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Humus and Pimento Cheese – TN Master Gardener Training

January 22, 2015

What do we want? PORE SPACE?  How do we get it? HUMUS!

This, I’m sure, is the official cheer for Master Gardeners. We had a hootin’ and hollerin’ good time during the third Tennessee Master Gardener training class–which was all about soil and plant nutrition. Last week we had a great speaker on landscape design and, as you can imagine, there were lots of lovely pictures to ooh and ahh over. So, when I sat down to do my homework for this week about dirt, I was a little worried that the honeymoon was over and it was time for the really boring classes to start. I’m not a scientist and I literally cannot remember a single thing from high school biology. Reading about minerals and soil amendments and the science of decomposition was proving to be a bit of a challenge. I was starting to think that this was going to be too hard.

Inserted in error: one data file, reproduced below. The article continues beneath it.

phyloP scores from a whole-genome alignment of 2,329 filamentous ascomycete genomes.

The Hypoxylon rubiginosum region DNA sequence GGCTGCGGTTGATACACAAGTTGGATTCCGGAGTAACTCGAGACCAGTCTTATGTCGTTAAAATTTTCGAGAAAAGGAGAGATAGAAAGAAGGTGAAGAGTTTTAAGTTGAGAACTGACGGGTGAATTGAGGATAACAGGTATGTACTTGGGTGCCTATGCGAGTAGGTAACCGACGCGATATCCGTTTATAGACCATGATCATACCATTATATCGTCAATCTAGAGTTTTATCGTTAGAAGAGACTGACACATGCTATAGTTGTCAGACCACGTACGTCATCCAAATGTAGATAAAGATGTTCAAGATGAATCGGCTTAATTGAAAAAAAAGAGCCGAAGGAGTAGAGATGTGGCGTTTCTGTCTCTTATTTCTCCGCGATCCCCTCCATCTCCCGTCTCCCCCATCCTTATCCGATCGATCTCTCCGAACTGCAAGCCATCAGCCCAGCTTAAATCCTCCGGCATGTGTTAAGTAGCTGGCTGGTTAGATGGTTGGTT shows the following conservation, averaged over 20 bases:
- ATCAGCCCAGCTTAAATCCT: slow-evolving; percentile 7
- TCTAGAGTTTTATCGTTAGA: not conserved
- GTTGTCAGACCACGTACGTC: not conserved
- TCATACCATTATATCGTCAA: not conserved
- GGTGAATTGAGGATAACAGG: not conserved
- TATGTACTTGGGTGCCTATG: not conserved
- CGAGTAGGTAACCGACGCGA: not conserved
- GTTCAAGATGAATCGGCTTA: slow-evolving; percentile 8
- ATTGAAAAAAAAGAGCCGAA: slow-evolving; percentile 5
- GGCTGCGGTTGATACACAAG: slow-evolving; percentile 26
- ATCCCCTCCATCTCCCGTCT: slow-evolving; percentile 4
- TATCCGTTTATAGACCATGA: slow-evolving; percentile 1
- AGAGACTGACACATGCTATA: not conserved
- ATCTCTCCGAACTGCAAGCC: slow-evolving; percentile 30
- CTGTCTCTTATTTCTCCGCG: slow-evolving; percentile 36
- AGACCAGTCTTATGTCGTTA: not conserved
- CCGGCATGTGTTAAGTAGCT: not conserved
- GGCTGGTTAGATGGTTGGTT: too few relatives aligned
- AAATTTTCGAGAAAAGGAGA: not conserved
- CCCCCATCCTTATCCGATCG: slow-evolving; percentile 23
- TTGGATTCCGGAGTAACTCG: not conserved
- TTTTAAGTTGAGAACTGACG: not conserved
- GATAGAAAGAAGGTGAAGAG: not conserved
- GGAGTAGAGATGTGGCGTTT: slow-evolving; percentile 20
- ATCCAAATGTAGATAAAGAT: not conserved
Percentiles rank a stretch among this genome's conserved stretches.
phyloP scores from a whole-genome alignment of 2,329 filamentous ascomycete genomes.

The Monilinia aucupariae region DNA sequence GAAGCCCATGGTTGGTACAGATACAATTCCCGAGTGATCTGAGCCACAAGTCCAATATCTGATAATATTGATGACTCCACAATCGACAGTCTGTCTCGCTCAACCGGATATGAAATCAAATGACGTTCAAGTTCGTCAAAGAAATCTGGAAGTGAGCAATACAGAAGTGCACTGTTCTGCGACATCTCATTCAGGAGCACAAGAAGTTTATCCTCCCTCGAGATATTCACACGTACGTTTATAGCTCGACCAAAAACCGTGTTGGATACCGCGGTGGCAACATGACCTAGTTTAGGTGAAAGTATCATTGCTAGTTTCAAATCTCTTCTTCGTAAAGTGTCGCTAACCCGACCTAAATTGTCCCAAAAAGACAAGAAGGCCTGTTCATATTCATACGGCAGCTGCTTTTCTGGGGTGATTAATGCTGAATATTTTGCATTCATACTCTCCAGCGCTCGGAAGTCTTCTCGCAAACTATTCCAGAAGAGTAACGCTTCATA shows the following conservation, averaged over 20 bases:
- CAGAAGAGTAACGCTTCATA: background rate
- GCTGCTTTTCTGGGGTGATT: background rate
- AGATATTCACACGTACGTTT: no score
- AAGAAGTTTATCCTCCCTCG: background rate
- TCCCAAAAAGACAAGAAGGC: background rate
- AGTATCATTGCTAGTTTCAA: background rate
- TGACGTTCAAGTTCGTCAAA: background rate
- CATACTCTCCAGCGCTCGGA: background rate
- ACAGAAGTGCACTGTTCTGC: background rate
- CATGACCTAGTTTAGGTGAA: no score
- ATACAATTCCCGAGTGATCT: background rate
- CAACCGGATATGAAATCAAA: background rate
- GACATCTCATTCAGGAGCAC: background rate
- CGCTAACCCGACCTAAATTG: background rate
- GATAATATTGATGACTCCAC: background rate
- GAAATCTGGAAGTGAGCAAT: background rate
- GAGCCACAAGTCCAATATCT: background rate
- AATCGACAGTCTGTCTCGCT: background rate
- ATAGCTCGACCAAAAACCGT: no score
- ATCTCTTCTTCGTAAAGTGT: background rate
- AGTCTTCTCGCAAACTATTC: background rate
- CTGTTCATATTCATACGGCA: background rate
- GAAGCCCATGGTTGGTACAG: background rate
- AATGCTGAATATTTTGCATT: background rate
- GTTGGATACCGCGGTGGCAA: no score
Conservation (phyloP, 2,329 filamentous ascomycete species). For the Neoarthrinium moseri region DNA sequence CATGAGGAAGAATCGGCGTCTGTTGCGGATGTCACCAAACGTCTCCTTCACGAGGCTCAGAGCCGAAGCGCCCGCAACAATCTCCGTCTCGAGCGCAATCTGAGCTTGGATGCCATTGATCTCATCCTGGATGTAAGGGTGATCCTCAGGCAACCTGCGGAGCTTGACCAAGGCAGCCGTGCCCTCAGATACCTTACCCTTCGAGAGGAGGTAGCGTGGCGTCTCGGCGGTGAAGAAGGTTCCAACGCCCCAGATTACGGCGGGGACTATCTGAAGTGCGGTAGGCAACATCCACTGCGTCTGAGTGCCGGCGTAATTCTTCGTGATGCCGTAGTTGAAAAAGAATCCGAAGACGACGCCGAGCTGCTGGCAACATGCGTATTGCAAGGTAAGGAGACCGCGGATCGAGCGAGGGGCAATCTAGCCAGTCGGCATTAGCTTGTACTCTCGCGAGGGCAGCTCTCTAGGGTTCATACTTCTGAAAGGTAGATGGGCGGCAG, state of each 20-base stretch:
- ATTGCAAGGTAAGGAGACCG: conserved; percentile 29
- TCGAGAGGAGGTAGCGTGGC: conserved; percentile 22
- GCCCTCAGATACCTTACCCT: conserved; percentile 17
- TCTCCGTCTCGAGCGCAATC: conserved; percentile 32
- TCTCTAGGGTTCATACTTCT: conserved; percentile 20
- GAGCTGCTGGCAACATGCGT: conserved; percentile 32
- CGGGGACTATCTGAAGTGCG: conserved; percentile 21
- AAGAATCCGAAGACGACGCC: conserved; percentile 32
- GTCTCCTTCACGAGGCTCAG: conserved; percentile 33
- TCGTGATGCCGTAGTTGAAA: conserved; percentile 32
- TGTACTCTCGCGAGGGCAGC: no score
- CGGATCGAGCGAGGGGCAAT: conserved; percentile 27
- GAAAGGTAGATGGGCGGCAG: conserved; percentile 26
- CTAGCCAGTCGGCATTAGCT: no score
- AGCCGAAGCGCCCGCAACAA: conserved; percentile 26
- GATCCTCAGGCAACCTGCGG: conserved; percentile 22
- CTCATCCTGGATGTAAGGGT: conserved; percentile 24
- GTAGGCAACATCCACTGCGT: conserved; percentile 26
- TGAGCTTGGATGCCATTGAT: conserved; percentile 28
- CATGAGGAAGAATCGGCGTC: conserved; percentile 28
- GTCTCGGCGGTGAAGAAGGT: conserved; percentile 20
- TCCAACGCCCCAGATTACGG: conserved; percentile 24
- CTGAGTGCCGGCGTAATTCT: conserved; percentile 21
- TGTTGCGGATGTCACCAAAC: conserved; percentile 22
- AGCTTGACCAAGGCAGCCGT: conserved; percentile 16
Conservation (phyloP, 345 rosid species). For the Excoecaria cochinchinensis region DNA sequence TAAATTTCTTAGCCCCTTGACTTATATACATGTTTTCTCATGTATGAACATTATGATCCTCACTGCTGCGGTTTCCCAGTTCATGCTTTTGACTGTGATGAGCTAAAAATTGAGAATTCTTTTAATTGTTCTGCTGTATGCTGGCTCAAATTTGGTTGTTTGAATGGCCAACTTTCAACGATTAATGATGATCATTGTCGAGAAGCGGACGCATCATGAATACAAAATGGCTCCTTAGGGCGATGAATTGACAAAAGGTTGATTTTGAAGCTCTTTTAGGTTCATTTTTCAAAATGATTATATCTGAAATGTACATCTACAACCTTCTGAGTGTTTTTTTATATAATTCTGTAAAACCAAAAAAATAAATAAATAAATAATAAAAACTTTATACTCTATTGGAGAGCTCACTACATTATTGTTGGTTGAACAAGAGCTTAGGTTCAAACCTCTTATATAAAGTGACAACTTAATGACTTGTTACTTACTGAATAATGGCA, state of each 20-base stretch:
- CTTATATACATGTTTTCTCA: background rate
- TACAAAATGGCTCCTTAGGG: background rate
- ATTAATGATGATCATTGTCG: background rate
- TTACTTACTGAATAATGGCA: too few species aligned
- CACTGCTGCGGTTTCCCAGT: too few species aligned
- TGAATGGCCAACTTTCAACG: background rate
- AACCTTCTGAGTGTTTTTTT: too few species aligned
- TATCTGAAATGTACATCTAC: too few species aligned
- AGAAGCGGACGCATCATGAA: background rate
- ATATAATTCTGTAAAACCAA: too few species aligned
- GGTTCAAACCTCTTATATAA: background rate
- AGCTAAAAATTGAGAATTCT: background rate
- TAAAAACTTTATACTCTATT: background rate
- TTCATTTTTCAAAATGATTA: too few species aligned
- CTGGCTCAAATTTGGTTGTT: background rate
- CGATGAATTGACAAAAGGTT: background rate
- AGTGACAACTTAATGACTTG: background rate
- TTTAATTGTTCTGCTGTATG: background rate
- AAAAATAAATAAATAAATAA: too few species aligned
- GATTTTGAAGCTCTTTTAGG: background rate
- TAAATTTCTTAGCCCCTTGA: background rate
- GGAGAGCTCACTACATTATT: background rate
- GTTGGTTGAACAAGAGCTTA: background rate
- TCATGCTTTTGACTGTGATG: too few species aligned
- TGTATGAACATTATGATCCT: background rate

I was wrong. Soil is awesome and SO not boring.  Our instructor this week will go down in history for being the first person to make dirt interesting and will forever be credited with crafting our official MG cheer. It’s all about pore space, y’all. Get that organic matter decomposed (humus), feed those micro-organisms, and BAM you’ve got pore space in your soil to hold the water, air and nutrients your plants need to grow. Okay, it’s not exactly that simple or the class would have been 5 minutes instead of three hours, but you get the idea.

So far I’ve come away from every class feeling like I’ve learned a LOT of really helpful information, and with the desire to keep learning more!  It was a really great decision to start the journey to becoming a Master Gardener in Tennessee. You know what else is awesome about training to become an MG in Tennessee? Someone always brings a tub of killer pimento cheese for snack time. Oh, and donuts…lots of donuts.

What do we want? PORE SPACE (and pimento cheese)! How do we get it? HUMUS (and show up next week because that’s just how we roll here)!

This is the second post in a series on becoming a Master Gardener, by’s Grower Outreach Coordinator, Emily Fulmer. Read the first post here.

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